Surgery is the mainstay of treatment for the primary disease, but it is not curative in most cases since multifocal invasion with rapid distant spread is common.9
Radiotherapy of the margins is recommended as an adjunct to surgery, but there is limited difference in the overall outcome.10 Recent published data show the usefulness of chemotherapy in the treatment of cutaneous angiosarcoma,11 but overall prognosis is still poor.12 There have been brief accounts of primary congenital angiosarcoma of the brain.13,14 A few case reports of angiosarcoma with primary lesions of the heart, pericardium and spleen leading to metastatic brain involvement show the characteristics of rapid deterioration and adverse outcome.15–17 Scalp angiosarcoma causing brain metastasis is an extremely rare and lethal disease. Kyu-Sun et al and Ellegala et al reported two case of angiosarcoma brain metastases arising from the scalp.18,19 Our case illustrates probable scalp angiosarcoma primary with brain metastases as an unusual clinical conundrum and highlights a difficulty, rarely reported, in distinguishing between brain haemorrhage and brain angiosarcomata.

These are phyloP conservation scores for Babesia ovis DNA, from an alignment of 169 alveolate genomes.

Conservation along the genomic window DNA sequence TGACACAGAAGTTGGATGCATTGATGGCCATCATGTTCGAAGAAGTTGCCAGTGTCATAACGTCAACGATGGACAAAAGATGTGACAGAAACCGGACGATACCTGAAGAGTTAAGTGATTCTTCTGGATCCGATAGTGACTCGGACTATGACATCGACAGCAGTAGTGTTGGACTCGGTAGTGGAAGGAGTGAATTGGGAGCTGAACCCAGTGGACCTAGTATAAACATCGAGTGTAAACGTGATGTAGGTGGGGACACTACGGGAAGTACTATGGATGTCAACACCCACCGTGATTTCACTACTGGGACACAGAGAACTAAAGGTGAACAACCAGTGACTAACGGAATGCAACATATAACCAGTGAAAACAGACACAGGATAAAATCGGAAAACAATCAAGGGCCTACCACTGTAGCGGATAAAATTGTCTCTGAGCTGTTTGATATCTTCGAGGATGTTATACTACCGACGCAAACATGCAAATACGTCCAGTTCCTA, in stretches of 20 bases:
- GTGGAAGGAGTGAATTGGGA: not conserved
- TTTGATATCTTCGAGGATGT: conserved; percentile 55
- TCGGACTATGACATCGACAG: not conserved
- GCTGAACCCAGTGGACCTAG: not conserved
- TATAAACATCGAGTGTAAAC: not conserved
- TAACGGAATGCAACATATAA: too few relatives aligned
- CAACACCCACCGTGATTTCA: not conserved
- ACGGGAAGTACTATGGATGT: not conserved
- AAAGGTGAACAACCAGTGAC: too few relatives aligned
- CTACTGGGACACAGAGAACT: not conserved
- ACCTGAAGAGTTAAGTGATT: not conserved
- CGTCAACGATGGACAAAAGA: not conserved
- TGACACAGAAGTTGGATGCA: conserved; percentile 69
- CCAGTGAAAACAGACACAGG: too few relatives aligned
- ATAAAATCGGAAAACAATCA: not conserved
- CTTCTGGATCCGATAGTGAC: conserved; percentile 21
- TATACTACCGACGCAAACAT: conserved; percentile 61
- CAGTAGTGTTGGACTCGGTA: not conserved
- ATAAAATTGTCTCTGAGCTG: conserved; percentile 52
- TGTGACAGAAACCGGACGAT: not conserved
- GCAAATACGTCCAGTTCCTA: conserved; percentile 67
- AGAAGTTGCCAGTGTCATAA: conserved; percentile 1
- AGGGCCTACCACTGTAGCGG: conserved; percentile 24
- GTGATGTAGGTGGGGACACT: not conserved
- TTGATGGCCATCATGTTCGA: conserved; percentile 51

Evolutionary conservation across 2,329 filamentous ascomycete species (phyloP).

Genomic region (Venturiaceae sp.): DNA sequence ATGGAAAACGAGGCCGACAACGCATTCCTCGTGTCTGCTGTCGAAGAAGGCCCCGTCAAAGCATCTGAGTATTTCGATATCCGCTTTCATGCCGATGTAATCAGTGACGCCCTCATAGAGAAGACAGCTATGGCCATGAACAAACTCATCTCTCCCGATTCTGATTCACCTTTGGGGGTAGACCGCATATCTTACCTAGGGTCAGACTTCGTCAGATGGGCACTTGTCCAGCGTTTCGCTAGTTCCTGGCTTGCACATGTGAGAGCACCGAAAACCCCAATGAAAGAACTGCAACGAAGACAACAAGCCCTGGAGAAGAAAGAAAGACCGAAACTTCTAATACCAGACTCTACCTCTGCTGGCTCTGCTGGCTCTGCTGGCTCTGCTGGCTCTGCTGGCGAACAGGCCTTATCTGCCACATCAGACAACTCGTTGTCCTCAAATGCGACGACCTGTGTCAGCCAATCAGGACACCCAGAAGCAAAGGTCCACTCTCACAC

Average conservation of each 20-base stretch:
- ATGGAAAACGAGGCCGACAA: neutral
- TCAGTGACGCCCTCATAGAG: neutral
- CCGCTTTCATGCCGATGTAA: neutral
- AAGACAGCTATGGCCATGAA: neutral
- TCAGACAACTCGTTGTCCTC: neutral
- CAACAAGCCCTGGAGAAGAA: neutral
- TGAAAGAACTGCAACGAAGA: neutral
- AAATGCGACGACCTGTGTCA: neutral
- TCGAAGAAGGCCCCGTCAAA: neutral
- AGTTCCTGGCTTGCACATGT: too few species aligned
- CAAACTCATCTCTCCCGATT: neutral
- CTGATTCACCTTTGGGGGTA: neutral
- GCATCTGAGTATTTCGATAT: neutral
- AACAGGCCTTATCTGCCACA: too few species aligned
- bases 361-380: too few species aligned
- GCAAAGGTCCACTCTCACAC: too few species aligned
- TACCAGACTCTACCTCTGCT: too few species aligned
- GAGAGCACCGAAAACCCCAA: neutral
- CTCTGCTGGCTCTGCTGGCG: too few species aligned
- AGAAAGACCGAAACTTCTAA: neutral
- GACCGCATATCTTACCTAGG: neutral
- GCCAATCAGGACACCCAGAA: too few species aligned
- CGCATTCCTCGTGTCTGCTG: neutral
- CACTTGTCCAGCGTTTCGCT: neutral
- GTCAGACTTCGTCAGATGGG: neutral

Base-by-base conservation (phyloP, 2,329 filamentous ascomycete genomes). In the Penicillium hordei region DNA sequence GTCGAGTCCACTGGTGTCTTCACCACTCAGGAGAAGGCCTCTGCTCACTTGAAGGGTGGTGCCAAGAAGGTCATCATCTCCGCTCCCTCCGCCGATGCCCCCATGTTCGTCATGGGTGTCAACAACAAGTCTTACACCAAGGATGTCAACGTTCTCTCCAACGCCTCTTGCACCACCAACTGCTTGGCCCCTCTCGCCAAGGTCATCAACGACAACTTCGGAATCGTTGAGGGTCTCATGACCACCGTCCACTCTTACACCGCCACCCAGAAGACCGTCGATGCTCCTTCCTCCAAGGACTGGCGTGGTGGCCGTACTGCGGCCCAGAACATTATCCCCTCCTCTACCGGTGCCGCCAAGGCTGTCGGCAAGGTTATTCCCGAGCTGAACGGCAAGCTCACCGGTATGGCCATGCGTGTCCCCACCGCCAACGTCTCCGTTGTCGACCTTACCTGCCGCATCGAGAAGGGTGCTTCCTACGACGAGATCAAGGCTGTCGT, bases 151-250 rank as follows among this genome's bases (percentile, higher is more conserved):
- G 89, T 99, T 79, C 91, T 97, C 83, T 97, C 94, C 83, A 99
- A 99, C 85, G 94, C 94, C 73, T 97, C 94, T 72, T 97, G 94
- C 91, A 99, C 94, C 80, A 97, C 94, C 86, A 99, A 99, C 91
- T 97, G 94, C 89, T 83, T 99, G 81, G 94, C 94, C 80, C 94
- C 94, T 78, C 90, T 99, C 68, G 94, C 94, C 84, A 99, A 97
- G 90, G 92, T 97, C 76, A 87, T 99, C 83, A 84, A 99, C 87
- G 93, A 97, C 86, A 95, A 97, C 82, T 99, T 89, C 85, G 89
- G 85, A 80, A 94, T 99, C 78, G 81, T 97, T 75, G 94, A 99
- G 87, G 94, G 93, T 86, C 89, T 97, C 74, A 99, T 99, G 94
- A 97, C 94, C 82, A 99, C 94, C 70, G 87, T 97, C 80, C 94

Matsuno et al have reported a case of cerebellar angiosarcoma, which was cited as cerebral haemorrhage until the surgery was performed and histopathology confirmed angiosarcoma.20 The vascular nature of the tumour makes it radiologically difficult to distinguish from haemorrhage. Clinical symptoms, course of illness, and brain CT findings of angiosarcoma can easily masquerade as a bleed.21,22 Therefore, clinicians and radiologists should be aware of this potentially significant differential diagnosis.23 Our case was challenging as smaller metastatic angiosarcomatous lesions, which were reported on the follow-up CT scan, were not distinguishable until the probable primary lesion became fully evident on the scalp. Without visible lesions, reaching a definite diagnosis could well have been impossible despite suspicions on retrospective analysis of the CT scans. Management of anticoagulation was a real dilemma in view of the mitral valve prosthesis and the patient’s high risk of thromboembolic event. Due to the late diagnosis and aggressive nature of the pathology, there was a lack of therapeutic options and the outcome was understandably unfavourable.
Competing interests: None.
Patient consent: Patient/guardian consent was obtained for publication.